Sciences have been big part of N.J. for long time, but demand for real estate is relatively recent

Edwin Cohen’s real estate firm refers to it as a new chapter. But, in his mind, the pages were practically already written.

Prism Capital Partners’ redevelopment of the former Hoffmann-La Roche campus — a project called ON3, on the border of Nutley and Clifton — is adding another 400,000 square feet of life science laboratory facilities to the already massive undertaking.

Cohen, principal partner at Prism, envisioned there being a lot of life sciences tenants with an interest in New Jersey’s first spec lab development in many years. He was right.

“We’re getting tremendous interest all over New Jersey, even from some transitional people looking to potentially relocate out of Manhattan,” he said. “Needless to say, we’re bullish on the life sciences.”

What all real estate firms in the Garden State are experiencing is a demand for more spaces for life science-related research and development — sometimes more than can be met. New Jersey has lower life science lab vacancy today than New York and other regional biotech strongholds.

With new developments such as ON3 signing leases with such haste, life sciences are expected to become even more of a factor in the New Jersey real estate market in the coming years, especially due to the sector’s recession resilience.

It might seem like this is well-trodden territory in terms of New Jersey’s real estate trends. But as a Cushman & Wakefield report from late last year indicates, the growth story — both in New Jersey and beyond — is actually a more recent phenomenon. 

According to that real estate corporation’s survey, the snapshot nationwide for life sciences included much slower than expected job growth throughout the ’90s and into the millennium’s turn. And it was in just the past eight years that the sector’s job growth advanced by about 70 percent. Also, in that period of time, the amount of venture capital flooding into the industry more than doubled, with last year being a record year for investment nationally.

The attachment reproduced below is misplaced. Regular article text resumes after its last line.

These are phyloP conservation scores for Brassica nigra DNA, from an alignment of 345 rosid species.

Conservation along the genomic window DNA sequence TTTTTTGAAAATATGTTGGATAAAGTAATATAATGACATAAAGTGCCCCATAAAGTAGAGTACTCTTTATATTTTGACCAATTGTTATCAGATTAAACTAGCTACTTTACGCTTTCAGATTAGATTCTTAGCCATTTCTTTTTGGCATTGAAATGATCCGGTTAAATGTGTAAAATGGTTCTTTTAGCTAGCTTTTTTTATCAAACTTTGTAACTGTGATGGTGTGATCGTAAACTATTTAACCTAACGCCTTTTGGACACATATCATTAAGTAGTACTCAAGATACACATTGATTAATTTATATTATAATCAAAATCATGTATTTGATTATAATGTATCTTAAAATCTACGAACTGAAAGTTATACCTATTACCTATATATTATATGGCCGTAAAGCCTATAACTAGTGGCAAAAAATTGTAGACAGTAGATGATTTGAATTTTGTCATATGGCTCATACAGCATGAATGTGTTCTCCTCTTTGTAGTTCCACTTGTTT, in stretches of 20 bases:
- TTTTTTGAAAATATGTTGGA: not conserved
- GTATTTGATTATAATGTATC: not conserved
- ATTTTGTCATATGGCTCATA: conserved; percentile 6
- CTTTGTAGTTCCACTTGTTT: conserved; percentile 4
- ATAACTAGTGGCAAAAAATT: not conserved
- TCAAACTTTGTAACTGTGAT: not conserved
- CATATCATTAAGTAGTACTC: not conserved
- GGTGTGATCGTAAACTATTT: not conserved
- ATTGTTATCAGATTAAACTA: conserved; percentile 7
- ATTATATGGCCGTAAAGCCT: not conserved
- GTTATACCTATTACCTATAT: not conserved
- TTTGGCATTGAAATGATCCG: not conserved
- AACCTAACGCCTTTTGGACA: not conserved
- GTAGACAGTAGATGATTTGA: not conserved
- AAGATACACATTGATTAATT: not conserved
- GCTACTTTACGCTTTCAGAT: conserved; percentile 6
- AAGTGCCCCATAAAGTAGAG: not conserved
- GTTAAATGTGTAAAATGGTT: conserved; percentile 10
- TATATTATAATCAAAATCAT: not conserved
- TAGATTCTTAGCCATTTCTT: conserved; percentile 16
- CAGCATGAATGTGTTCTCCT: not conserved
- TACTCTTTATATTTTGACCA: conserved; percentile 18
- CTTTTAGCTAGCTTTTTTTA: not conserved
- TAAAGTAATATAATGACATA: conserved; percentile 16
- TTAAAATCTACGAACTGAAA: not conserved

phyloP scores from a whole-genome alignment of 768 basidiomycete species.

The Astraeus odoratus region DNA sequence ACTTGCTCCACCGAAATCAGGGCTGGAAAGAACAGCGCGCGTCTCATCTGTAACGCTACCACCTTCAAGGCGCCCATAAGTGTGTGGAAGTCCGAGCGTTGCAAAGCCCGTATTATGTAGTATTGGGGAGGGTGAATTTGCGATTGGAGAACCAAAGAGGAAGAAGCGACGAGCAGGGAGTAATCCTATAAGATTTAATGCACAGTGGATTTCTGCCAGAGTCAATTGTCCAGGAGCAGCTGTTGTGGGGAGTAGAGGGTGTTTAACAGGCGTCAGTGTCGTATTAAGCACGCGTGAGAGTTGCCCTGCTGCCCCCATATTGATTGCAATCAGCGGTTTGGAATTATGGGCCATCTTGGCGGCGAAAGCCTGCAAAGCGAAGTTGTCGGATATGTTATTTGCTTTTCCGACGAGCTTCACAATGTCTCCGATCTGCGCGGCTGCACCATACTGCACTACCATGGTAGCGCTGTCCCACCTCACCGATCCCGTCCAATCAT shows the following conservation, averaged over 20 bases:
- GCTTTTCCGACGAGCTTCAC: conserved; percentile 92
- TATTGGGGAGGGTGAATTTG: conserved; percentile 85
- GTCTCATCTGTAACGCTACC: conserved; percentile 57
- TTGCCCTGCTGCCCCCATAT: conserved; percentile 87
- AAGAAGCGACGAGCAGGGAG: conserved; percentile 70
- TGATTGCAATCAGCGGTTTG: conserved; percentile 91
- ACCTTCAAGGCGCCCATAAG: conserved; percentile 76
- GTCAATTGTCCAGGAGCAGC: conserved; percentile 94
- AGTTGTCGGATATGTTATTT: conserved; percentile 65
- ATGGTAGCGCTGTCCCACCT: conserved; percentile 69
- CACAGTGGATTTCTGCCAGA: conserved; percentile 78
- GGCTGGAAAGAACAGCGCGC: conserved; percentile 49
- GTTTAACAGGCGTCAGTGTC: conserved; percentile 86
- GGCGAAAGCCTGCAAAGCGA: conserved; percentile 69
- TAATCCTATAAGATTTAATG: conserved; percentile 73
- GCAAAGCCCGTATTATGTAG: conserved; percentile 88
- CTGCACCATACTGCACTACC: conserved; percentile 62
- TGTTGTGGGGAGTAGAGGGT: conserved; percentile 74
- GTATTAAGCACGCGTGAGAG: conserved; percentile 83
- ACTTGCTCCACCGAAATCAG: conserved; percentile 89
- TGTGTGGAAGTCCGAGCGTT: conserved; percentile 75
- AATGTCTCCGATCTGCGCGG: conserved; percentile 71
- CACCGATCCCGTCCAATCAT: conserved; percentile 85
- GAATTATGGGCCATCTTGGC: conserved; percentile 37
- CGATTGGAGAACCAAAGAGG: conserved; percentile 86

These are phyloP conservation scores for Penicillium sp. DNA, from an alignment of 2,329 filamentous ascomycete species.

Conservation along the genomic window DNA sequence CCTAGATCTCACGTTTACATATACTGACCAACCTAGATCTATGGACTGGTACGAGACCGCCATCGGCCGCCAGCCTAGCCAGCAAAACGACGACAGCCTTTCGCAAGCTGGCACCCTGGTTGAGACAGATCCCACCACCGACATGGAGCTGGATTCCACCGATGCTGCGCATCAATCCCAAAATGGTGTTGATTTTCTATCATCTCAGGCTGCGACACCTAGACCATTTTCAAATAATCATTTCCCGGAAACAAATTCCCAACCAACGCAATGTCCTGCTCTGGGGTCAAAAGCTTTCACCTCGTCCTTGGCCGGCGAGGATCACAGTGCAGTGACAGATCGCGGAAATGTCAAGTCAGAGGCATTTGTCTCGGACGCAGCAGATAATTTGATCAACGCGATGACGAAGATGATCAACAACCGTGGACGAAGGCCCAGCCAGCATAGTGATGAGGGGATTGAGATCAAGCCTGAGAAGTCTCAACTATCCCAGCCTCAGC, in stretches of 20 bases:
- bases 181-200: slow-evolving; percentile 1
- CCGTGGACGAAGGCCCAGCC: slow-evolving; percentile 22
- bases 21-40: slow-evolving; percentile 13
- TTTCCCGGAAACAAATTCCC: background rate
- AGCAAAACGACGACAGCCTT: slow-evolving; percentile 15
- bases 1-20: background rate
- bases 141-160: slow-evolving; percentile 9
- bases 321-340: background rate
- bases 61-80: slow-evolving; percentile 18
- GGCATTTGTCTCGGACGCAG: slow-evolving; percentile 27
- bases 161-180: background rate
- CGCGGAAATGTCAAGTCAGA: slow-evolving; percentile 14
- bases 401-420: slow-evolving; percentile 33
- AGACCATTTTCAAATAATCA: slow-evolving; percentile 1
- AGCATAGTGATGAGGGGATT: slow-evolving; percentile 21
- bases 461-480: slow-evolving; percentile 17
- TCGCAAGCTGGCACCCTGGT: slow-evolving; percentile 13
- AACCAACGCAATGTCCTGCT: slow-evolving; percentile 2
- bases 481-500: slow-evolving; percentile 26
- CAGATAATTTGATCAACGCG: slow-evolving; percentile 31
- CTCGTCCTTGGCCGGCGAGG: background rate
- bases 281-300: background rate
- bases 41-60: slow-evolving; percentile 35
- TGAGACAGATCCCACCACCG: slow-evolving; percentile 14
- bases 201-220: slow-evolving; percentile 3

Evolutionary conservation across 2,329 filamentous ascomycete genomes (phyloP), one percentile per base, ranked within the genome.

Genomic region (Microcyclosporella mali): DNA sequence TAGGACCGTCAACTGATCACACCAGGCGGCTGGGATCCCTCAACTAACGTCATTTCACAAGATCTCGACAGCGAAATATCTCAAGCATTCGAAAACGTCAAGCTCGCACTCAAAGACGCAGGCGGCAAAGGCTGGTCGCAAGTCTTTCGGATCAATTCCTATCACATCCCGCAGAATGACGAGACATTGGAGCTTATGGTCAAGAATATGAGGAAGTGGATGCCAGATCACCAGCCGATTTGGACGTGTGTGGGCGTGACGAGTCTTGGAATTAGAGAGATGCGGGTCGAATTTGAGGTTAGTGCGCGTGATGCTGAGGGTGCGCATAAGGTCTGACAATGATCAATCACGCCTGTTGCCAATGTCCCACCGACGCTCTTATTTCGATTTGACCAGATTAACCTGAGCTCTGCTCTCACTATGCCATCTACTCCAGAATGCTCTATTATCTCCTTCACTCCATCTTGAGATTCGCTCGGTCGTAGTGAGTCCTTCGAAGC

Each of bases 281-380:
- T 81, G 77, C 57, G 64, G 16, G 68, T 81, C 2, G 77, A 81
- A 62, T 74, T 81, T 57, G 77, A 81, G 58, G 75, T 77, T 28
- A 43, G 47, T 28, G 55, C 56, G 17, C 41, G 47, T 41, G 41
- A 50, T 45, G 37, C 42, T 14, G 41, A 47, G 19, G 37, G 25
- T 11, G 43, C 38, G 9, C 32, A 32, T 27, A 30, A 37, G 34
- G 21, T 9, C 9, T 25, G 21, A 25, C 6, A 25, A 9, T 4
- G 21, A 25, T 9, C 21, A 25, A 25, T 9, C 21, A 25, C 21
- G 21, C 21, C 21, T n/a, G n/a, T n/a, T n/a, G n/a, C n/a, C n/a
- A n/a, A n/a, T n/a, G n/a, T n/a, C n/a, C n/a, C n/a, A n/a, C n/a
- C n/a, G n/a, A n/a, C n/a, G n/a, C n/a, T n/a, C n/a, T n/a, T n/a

The life science sector has not really constituted a major portion of overall real estate space, even in the “medicine chest of the world,” New Jersey, the survey reported. But its piece of the pie is still sizable, even as it mourns the loss of some major drug manufacturing operations.

Cushman & Wakefield
Shawn Straka, managing director of Cushman & Wakefield’s Morristown office.

Shawn Straka, managing director of Cushman & Wakefield’s Morristown office and a leader in the firm’s life sciences practice group, said New Jersey has fallen behind in some regards when compared to other new hotbeds for life sciences, such as Boston and San Diego.

“You have had some emerging life science markets really grow in the past few years, but New Jersey is still strong and continues to be relevant,” he said. “And it helps to know that the governor is a proponent of the industry and can potentially grow that component in the state.”

Straka thinks of the state’s industry as being at the tail-end of a transformation.

“Because what we’ve seen for many years is something of a shift from Big Pharma to smaller, midtier life science firms and biotech,” Straka said. “And today in that segment, we’re seeing projects all over northern New Jersey, and not just limited to one specific submarket.”

Life science office leasing activity topped more than 1.3 million square feet in the Garden State last year, making it a driver of leasing activity among all sectors.

Prism Capital Partners’ redevelopment of the former Hoffmann-La Roche campus — a project called ON3, on the border of Nutley and Clifton.

“And I expect we’ll continue to see life sciences’ share of real estate growing locally next year and into the foreseeable future,” Straka said.

Real estate Rx

In an uncertain market, West Orange-based Atkins Cos. has found the broader health care sector to be a cure-all. 

“It’s as recession-proof as you can possibly get in the real estate sector,” said Cory Atkins, an executive at the family-owned real estate firm. “Health care might be changing, but it’s certainly not going anywhere.”

It’s an interesting time for this real estate niche. Trends in health care happen to be aligning with e-commerce competition carving out vacancies in traditional retail centers — where health care facilities now want to set up shop.

“There’s this new influx of outpatient development taking place away from hospitals and in the community, where people are, and so you’ve had this market become more retail-like,” Atkins said.

Conversation Starter

Reach Edwin Cohen of Prism Capital Partners at: or 201-567-2711.